Hands off the C4 bypass route, warns MP Stuckey


THE protest against Tweed Shire Council's threat to jeopardise the Tugun Bypass C4 route because it fails to include a Boyd Street interchange at Tweed Heads has further revved up.

Currumbin MP Jann Stuckey has called on the council to urgently negotiate the matter with the Cobaki Lakes Development to fill the latest pothole in the road to the delayed bypass.

"When I heard of these recent objections I was completely flabbergasted," Ms Stuckey said.

"It is really arrogant of them considering they are not putting one cent in to it.

"Plans for this project have been in the pipeline in one form or another for almost 20 years.

"We are currently in the final stages of the approvals process and now in February 2005 public officials over the border are inventing reasons to prolong it."

The council threw up a firewall to stall the road's progress because it said Tweed motorists would be inconvenienced when attempting to access Tugun Bypass.

However, Ms Stuckey said the council's stance on the Boyd Street interchange should not "be the cause for any further post- ponements" and would add to anger and frustration felt by motorists regularly braving Tugun's dangerous traffic conditions.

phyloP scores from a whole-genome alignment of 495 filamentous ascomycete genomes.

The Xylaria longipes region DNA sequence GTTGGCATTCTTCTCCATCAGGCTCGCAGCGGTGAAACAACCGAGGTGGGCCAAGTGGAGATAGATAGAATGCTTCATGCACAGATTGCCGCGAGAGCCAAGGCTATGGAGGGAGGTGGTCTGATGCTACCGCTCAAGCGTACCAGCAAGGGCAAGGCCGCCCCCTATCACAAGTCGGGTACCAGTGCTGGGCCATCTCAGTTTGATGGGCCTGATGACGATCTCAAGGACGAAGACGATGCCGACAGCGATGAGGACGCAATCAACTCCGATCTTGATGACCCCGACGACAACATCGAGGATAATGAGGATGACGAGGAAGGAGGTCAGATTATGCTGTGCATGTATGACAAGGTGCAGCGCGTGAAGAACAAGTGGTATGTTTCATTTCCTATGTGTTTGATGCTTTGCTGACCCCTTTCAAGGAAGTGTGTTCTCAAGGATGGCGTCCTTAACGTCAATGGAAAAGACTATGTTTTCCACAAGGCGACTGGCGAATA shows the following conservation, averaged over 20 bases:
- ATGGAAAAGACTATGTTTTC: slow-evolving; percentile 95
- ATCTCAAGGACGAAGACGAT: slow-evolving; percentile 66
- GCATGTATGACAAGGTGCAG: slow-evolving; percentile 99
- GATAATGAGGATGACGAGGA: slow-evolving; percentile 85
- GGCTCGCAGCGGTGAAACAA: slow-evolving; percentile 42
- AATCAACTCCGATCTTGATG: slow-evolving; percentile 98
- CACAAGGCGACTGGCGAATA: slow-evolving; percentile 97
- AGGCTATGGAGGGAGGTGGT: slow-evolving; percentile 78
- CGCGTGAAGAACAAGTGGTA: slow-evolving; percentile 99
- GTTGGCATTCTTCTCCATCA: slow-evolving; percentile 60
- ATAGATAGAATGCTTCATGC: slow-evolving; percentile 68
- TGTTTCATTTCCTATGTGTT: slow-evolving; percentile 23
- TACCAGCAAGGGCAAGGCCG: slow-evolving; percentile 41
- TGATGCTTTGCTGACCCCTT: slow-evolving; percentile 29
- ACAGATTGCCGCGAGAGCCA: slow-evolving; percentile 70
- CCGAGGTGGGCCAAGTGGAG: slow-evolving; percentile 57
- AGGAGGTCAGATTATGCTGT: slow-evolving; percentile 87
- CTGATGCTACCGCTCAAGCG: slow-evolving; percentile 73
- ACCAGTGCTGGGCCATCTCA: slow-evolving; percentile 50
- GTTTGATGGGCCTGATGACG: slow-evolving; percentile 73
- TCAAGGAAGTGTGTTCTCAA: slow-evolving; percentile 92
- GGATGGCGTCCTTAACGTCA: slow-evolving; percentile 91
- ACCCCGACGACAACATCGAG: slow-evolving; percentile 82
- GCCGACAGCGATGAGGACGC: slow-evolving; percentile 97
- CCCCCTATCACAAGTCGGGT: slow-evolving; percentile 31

"The community of Gold Coast and Tweed want this project to go ahead now," she said.

"Anyone who comes forward to protest against the C4 route will have a fight on their hands from not only me but the community.

"We need this project and that is all there is to it."

The Tweed Shire Council's threat to pull the plug on the controversial road is only one of a series of stumbling blocks to plague the C4 route.

Following public display of the Environmental Impact Study and a call for input into the C4 route, environmental activists have threatened to sue the Queensland Government if the road receives the green light.

The Save Our Lakes and Heritage Group, as well as the Gold Coast and Hinterland Environment Council, have issued an emotional plea for authorities to consider alternative routes.

Environmentalists and Aboriginal communities said the C4 route would result in the extinction of threatened species as well as desecrate significant Aboriginal burial sites.

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